KENNEDY SPACE CENTER, Fla. — Intuitive Machines says its first lunar lander is ready for launch this week after completing a final series of tests on the launch pad.
In a statement late Feb. 12, the company confirmed that its Nova-C lander, named Odysseus, is ready to launch on the IM-1 mission. The spacecraft will launch on a SpaceX Falcon 9 scheduled to lift off at 12:57 a.m. Eastern Feb. 14 from Launch Complex 39A here, with backup launch opportunities Feb. 15 and 16.
That confirmation came after the company performed two fueling tests, called wet dress rehearsals, of the lander while encapsulated atop the Falcon 9 on the launch pad. Those tests, on Feb. 8 and 10, were designed to confirm that the lander can be loaded with liquid oxygen (LOX) and methane propellants in the hours before liftoff.
“Everything is great. Everything is good to go,” Trent Martin, vice president of space systems at Intuitive Machines, said in a Feb. 12 interview.
He said the company tweaked the parameters for loading the 1,200 kilograms of propellant onto the lander after the first test, but added that both tests went well. “On both days we did the wet dress, we would have been go for launch.”
The IM-1 mission is carrying six NASA payloads through the agency’s Commercial Lunar Payload Services (CLPS) program as well as six commercial payloads. A launch this week would set up a landing attempt Feb. 22 near the Malapert A crater in the south polar region of the moon.
If successful, IM-1 would be the first non-government mission to land on the moon after failed attempts by Israel’s Beresheet lander in 2019, the HAKUTO-R M1 lander by Japan’s ispace in April 2023 and Astrobotic’s Peregrine lander in January. Success rates for robotic lander missions overall, both government and private, have been below 50%.
“Space is a hard business. Landing on the moon is even harder business as we’ve learned over the last four or five years,” Martin said. “We try to learn from all of those failures along the way.”
For example, the company confirmed that its propulsion system is not susceptible to the valve problem experienced by the Peregrine mission hours after its Jan. 8 launch that caused a severe loss of propellant, preventing it from attempting a landing. “Our LOX/methane system is so completely different than the propulsion systems on all of the other landers that have gone recently,” he said. “We’re pretty confident in our LOX/methane system.”
A key milestone for the mission will come about 18 hours after launch when the engine is fired in space for the first time in a commissioning test. “That will be a little nerve-wracking,” he said. “However, once we get through that and we know how the engine performs in space, I think our confidence actually goes up that we will have a successful landing on the moon.”
Steve Altemus, chief executive of Intuitive Machines, also emphasized the importance of that engine commissioning test in a separate interview. “That’s a critical maneuver and, if we make that maneuver go well, we’re on our way to the moon. I think our confidence level goes from 75 to 80% to about 90% once that commissioning maneuver is done.”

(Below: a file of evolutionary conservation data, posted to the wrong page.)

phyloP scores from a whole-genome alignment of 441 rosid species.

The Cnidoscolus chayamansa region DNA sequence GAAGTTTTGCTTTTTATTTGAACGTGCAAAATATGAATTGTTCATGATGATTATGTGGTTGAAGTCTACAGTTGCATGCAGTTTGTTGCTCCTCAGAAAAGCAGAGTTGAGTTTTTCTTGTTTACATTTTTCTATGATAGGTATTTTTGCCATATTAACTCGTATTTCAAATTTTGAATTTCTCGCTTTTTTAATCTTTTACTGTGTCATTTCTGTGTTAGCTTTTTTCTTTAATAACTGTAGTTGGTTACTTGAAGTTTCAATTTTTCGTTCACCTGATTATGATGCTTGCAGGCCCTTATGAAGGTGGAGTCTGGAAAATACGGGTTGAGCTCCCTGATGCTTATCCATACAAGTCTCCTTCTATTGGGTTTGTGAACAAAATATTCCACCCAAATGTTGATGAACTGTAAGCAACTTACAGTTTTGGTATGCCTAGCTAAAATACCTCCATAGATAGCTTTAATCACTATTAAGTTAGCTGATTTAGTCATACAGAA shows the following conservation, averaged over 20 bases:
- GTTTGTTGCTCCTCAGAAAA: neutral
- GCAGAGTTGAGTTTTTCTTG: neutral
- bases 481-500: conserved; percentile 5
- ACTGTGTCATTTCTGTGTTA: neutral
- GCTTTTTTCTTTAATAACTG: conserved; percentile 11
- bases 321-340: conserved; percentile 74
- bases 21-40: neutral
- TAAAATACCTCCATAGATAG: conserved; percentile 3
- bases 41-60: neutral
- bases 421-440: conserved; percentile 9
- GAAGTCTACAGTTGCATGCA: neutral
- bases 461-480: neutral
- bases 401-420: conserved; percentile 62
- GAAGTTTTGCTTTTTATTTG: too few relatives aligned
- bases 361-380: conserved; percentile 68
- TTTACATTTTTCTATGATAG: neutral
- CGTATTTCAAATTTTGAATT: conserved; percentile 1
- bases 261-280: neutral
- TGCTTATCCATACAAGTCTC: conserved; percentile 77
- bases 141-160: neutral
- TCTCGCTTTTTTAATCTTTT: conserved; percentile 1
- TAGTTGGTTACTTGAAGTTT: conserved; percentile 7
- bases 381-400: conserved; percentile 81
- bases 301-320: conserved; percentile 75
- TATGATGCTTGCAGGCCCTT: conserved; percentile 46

He said a key issue for IM-1 is managing expectations for a first-of-its-kind mission. “It’s a daunting challenge to land on the moon,” he said. “It doesn’t come easy, especially when you’re trying to break the barrier of a price point” of about $100 million. He emphasized the achievements the company has already made in developing key technologies for the lander. Every milestone in the mission after launch, he added, “is a success that we ought to really celebrate.”
For Intuitive Machines, that desire to manage expectations is accentuated by the fact that it is a publicly traded company, having gone public a year ago in a merger with a special purpose acquisition company, or SPAC.
“I’m trying to build a company that’s robust to failures — antifragile, if you will — and regularize operations,” he said. “We’ve diversified revenue streams beyond just landing on the moon on purpose to make sure that we maintain a viable business model.”
The company has two more lunar lander missions in development, with IM-2 tentatively planned for the fourth quarter and IM-3 in early 2025. Altemus said assembly of the Nova-C lander for IM-2 is continuing, but that the company was ready to incorporate any lessons learned from IM-1 into the new lander. “Right now we’re not at a point where we can’t back out of anything that we’ve done” on the second lander, he said. “We certainly can rewrite software, we can change components.”
“I feel relaxed, confident and laser-focused on this particular mission,” he said of IM-1. “Everybody’s got their head in the right spot, and we’re ready to give it a shot and launch on February 14.”
Dr. Thomas Hughes is a UK-based scientist and science communicator who makes complex topics accessible to readers. His articles explore breakthroughs in various scientific disciplines, from space exploration to cutting-edge research.